What is Haroset?

“The most wonderful time of the year”

“Tis the season” 

We all know that beautiful moment each year when families gather round each year to tell stories and share food. 

Of course, we’re talking about Passover. The story to tell is the Exodus story, in which the Israelites make their way out of slavery and out of Egypt. As for food, the Passover dinner — called the seder — is full of symbolic dishes, each one representing a different element of the Passover story.

One of those foods: haroset.


Haroset (also spelled charoset) is a sweet blend of fruits, nuts, and spices. Haroset is meant to resemble the mortar that ancient Israelites used to build the pyramids in Egypt.

Haroset’s sweetness also offers a much-needed needed counterpart to another seder food: a bitter herb (often horseradish) meant to represent the bitterness of slavery.

As is often true in Jewish cuisine, haroset may actually be a Jewish spin on a non-Jewish delicacy of one-time neighbors in the diaspora. At social dinners called “symposiums,” Greeks and Romans dipped food into mixtures of pounded nuts and spices. Some historians believe that Jewish people in the first century borrowed the practice for annual Passover dinners.

In the Talmud, the central text of Jewish law in the diaspora, the ancient rabbis even argued over whether haroset is a required part of the Passover seder. Still, as the Jewish diaspora moved around the world, communities brought this sweet custom with them — reinventing it along the way.


An old joke: “ask two Jews, get three opinions.”

In the Talmud, the central text of Jewish law in the diaspora, the ancient rabbis even argued over whether haroset is a required part of the Passover seder.

And you’ll get just as much disagreement if you ask how to make haroset. Haroset usually contains fruits, nuts, and spices, but the exact recipe depends on which Jew you ask… and where exactly they’re from.

That’s because, over the centuries, Jewish communities across the globe have crafted very different types of haroset — based on locally available ingredients and neighboring cuisines.

Ashkenazi Jews, who hail from Eastern Europe and make up two-thirds of the American Jewish population, make a chunky haroset — usually with chopped apples, walnuts, cinnamon, and sweet red wine.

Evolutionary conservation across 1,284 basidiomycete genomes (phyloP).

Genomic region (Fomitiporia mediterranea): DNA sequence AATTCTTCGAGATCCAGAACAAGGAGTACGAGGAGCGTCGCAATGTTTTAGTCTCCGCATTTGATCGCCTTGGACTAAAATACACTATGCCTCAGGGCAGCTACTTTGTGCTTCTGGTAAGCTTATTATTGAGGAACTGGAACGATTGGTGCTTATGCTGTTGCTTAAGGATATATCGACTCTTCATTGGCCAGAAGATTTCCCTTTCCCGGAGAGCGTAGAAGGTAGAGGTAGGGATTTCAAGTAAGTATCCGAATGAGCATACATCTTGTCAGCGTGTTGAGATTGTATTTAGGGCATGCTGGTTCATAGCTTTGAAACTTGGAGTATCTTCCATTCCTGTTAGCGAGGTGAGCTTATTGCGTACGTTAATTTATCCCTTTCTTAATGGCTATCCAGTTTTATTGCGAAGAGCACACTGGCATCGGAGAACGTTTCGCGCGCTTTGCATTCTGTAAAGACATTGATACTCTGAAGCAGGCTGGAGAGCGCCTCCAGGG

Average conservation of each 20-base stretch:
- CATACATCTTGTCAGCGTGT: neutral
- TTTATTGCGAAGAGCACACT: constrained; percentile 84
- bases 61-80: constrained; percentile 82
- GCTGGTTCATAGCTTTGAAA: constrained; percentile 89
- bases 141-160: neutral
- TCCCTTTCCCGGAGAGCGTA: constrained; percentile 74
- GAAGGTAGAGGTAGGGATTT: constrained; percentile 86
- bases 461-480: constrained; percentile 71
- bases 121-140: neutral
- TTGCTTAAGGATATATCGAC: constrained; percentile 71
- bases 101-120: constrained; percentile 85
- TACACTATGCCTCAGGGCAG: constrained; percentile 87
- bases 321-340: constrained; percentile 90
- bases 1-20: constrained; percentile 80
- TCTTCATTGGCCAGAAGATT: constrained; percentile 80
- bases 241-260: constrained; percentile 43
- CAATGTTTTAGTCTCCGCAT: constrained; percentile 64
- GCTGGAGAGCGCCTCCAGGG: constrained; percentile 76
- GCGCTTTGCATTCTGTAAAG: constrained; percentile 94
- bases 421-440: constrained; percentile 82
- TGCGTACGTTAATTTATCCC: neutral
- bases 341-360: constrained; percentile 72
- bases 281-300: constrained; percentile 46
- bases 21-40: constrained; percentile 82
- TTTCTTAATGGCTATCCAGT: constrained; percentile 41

Sephardic Jews, with origins in Spain and Portugal, have crafted a wide range of haroset recipes, often a smooth paste of almonds and dried fruits like dates, figs, apricots, or raisins.

The list goes on. Indian Jews stir chopped walnuts into a smooth date syrup for their haroset, while Surinamese Jews, who arrived in the Tropics after the Spanish Inquisition, incorporate fruits like coconuts and the pitanga, a tart, peppery berry local to the region. And of course, even recipes in a given area are far from homogenous. Italian Jews in Piedmont have historically used chestnuts in haroset, while Jews in Venice prefer pine nuts.

Haroset spices vary, too. In Yemen, you might find savory spices like coriander and black pepper, while Persian recipes sometimes incorporate a more delicate rosewater.

While haroset is meant to resemble a mortar-like paste, some recipes across the diaspora are so thick that they’re rolled into small balls. One recipe for a peanut- and banana-based Jamaican haroset is rolled in cinnamon, not unlike chocolate truffles.

What’s clear: Haroset variations are as diverse as Jews themselves, and asking what goes into haroset is sort of like asking what goes on a sandwich. There’s a basic template, but near infinite possibility.


Haroset’s history is a history of remixes — and that history is by no means over. Chefs and home cooks continue to reinvent haroset every year.

Take Michael Twitty, a Jewish chef and historian who works at the intersection of African-American and Jewish cuisine. In 2015, he shared his spin on haroset, which incorporates sorghum molasses and pecans to reflect how Black Americans have “married the gifts of Africa with the bounty of America to build a new culture of sweetness and strength.”

Another recipe from Israeli-American chef Michael Solomonov balances the sweetness of haroset with more savory ingredients like carrots cilantro.

Sometimes home cooks just make do in the face of a challenge: The rise in allergy awareness has created a wave of nut-free haroset recipes relying on such substitutions as sunflower seeds and coconuts.

And, of course, other chefs are simply giving new life to old haroset recipes. For a Christmas cookie tin collab with Brooklyn’s “Jew-ish” restaurant Gertie, baker Dave Dreifus used his grandfather’s walnut-raisin haroset as a filling in rugelach, the classic Ashkenazi rolled crescent cookie.


We think that Chef Dreifus’s haroset-filled rugelach are onto something. Haroset has been an annual Passover tradition since Roman times, but it’s just too good to eat just once a year.

That’s why Schmutz is serving up the first everyday haroset: a spreadable, snackable haroset that’s good on just about everything.

Our first flavor drop is coming soon: Fig & Pistachio. It’s perfect to dollop on oatmeal, schmear on a slice of challah, or top on ice cream. Join the waitlist to get first dibs and 10% off your first order.

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From $36.00

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From $36.00

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